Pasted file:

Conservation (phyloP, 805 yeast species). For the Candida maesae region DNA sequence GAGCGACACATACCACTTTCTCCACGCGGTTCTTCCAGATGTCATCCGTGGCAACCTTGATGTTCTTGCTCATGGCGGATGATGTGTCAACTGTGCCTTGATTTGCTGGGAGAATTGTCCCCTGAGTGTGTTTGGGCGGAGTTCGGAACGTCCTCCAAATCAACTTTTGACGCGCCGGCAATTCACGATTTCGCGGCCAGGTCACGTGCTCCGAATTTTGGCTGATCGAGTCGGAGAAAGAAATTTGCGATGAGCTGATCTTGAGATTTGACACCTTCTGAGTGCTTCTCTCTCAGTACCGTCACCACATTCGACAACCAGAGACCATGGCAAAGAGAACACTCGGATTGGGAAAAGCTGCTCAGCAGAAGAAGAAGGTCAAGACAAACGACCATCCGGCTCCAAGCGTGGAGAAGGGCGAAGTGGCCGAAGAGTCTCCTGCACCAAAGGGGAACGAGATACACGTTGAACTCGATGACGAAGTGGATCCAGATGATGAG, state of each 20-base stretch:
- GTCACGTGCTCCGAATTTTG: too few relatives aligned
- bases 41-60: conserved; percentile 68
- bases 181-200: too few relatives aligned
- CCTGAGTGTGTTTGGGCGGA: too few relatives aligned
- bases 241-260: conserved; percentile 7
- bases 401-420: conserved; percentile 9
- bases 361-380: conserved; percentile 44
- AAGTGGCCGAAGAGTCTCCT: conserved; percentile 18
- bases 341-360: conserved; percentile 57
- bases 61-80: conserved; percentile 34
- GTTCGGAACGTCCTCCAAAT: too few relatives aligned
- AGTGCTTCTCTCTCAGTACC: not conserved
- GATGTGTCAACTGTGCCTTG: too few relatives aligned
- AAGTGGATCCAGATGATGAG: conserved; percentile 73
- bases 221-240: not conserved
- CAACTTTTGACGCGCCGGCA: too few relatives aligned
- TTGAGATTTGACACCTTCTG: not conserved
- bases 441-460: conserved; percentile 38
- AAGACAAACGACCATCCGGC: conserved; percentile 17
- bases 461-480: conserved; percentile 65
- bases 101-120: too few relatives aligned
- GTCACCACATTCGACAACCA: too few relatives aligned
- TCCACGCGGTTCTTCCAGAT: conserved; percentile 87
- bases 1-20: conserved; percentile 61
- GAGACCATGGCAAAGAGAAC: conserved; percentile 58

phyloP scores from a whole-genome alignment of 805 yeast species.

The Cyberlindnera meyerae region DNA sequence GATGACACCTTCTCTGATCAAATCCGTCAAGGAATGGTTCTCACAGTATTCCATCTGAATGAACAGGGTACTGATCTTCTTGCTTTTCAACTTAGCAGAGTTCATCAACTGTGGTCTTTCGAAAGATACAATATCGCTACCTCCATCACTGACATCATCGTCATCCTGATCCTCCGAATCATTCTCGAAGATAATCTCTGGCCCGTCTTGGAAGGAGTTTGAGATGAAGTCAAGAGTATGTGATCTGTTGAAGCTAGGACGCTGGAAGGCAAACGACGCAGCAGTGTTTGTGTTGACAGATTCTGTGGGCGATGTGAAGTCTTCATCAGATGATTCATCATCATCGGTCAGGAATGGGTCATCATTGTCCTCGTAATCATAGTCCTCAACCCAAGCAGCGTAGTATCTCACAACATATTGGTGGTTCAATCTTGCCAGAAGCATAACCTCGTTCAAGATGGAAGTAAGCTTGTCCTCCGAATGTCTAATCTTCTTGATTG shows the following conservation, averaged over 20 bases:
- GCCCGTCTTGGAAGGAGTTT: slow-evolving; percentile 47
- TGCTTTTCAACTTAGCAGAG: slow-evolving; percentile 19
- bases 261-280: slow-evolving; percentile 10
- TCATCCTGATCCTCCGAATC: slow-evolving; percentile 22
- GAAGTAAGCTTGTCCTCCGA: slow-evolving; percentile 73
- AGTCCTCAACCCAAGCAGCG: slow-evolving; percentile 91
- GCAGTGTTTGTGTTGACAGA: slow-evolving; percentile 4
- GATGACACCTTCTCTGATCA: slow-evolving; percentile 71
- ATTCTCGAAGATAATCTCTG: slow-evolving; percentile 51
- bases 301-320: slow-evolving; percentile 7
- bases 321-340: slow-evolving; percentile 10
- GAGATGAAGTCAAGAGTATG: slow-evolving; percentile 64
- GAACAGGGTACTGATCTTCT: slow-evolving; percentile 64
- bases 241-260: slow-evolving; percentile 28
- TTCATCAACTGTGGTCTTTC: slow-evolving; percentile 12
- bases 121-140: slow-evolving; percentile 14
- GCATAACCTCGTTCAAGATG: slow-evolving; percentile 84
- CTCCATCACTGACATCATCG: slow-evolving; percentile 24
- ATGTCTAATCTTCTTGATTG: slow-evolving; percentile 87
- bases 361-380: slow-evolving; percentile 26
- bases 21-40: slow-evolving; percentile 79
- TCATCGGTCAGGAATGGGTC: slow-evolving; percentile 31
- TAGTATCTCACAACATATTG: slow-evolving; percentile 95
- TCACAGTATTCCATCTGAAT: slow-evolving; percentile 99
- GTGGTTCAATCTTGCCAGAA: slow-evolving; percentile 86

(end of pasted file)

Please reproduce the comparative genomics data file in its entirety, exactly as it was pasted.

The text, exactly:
Conservation (phyloP, 805 yeast species). For the Candida maesae region DNA sequence GAGCGACACATACCACTTTCTCCACGCGGTTCTTCCAGATGTCATCCGTGGCAACCTTGATGTTCTTGCTCATGGCGGATGATGTGTCAACTGTGCCTTGATTTGCTGGGAGAATTGTCCCCTGAGTGTGTTTGGGCGGAGTTCGGAACGTCCTCCAAATCAACTTTTGACGCGCCGGCAATTCACGATTTCGCGGCCAGGTCACGTGCTCCGAATTTTGGCTGATCGAGTCGGAGAAAGAAATTTGCGATGAGCTGATCTTGAGATTTGACACCTTCTGAGTGCTTCTCTCTCAGTACCGTCACCACATTCGACAACCAGAGACCATGGCAAAGAGAACACTCGGATTGGGAAAAGCTGCTCAGCAGAAGAAGAAGGTCAAGACAAACGACCATCCGGCTCCAAGCGTGGAGAAGGGCGAAGTGGCCGAAGAGTCTCCTGCACCAAAGGGGAACGAGATACACGTTGAACTCGATGACGAAGTGGATCCAGATGATGAG, state of each 20-base stretch:
- GTCACGTGCTCCGAATTTTG: too few relatives aligned
- bases 41-60: conserved; percentile 68
- bases 181-200: too few relatives aligned
- CCTGAGTGTGTTTGGGCGGA: too few relatives aligned
- bases 241-260: conserved; percentile 7
- bases 401-420: conserved; percentile 9
- bases 361-380: conserved; percentile 44
- AAGTGGCCGAAGAGTCTCCT: conserved; percentile 18
- bases 341-360: conserved; percentile 57
- bases 61-80: conserved; percentile 34
- GTTCGGAACGTCCTCCAAAT: too few relatives aligned
- AGTGCTTCTCTCTCAGTACC: not conserved
- GATGTGTCAACTGTGCCTTG: too few relatives aligned
- AAGTGGATCCAGATGATGAG: conserved; percentile 73
- bases 221-240: not conserved
- CAACTTTTGACGCGCCGGCA: too few relatives aligned
- TTGAGATTTGACACCTTCTG: not conserved
- bases 441-460: conserved; percentile 38
- AAGACAAACGACCATCCGGC: conserved; percentile 17
- bases 461-480: conserved; percentile 65
- bases 101-120: too few relatives aligned
- GTCACCACATTCGACAACCA: too few relatives aligned
- TCCACGCGGTTCTTCCAGAT: conserved; percentile 87
- bases 1-20: conserved; percentile 61
- GAGACCATGGCAAAGAGAAC: conserved; percentile 58

phyloP scores from a whole-genome alignment of 805 yeast species.

The Cyberlindnera meyerae region DNA sequence GATGACACCTTCTCTGATCAAATCCGTCAAGGAATGGTTCTCACAGTATTCCATCTGAATGAACAGGGTACTGATCTTCTTGCTTTTCAACTTAGCAGAGTTCATCAACTGTGGTCTTTCGAAAGATACAATATCGCTACCTCCATCACTGACATCATCGTCATCCTGATCCTCCGAATCATTCTCGAAGATAATCTCTGGCCCGTCTTGGAAGGAGTTTGAGATGAAGTCAAGAGTATGTGATCTGTTGAAGCTAGGACGCTGGAAGGCAAACGACGCAGCAGTGTTTGTGTTGACAGATTCTGTGGGCGATGTGAAGTCTTCATCAGATGATTCATCATCATCGGTCAGGAATGGGTCATCATTGTCCTCGTAATCATAGTCCTCAACCCAAGCAGCGTAGTATCTCACAACATATTGGTGGTTCAATCTTGCCAGAAGCATAACCTCGTTCAAGATGGAAGTAAGCTTGTCCTCCGAATGTCTAATCTTCTTGATTG shows the following conservation, averaged over 20 bases:
- GCCCGTCTTGGAAGGAGTTT: slow-evolving; percentile 47
- TGCTTTTCAACTTAGCAGAG: slow-evolving; percentile 19
- bases 261-280: slow-evolving; percentile 10
- TCATCCTGATCCTCCGAATC: slow-evolving; percentile 22
- GAAGTAAGCTTGTCCTCCGA: slow-evolving; percentile 73
- AGTCCTCAACCCAAGCAGCG: slow-evolving; percentile 91
- GCAGTGTTTGTGTTGACAGA: slow-evolving; percentile 4
- GATGACACCTTCTCTGATCA: slow-evolving; percentile 71
- ATTCTCGAAGATAATCTCTG: slow-evolving; percentile 51
- bases 301-320: slow-evolving; percentile 7
- bases 321-340: slow-evolving; percentile 10
- GAGATGAAGTCAAGAGTATG: slow-evolving; percentile 64
- GAACAGGGTACTGATCTTCT: slow-evolving; percentile 64
- bases 241-260: slow-evolving; percentile 28
- TTCATCAACTGTGGTCTTTC: slow-evolving; percentile 12
- bases 121-140: slow-evolving; percentile 14
- GCATAACCTCGTTCAAGATG: slow-evolving; percentile 84
- CTCCATCACTGACATCATCG: slow-evolving; percentile 24
- ATGTCTAATCTTCTTGATTG: slow-evolving; percentile 87
- bases 361-380: slow-evolving; percentile 26
- bases 21-40: slow-evolving; percentile 79
- TCATCGGTCAGGAATGGGTC: slow-evolving; percentile 31
- TAGTATCTCACAACATATTG: slow-evolving; percentile 95
- TCACAGTATTCCATCTGAAT: slow-evolving; percentile 99
- GTGGTTCAATCTTGCCAGAA: slow-evolving; percentile 86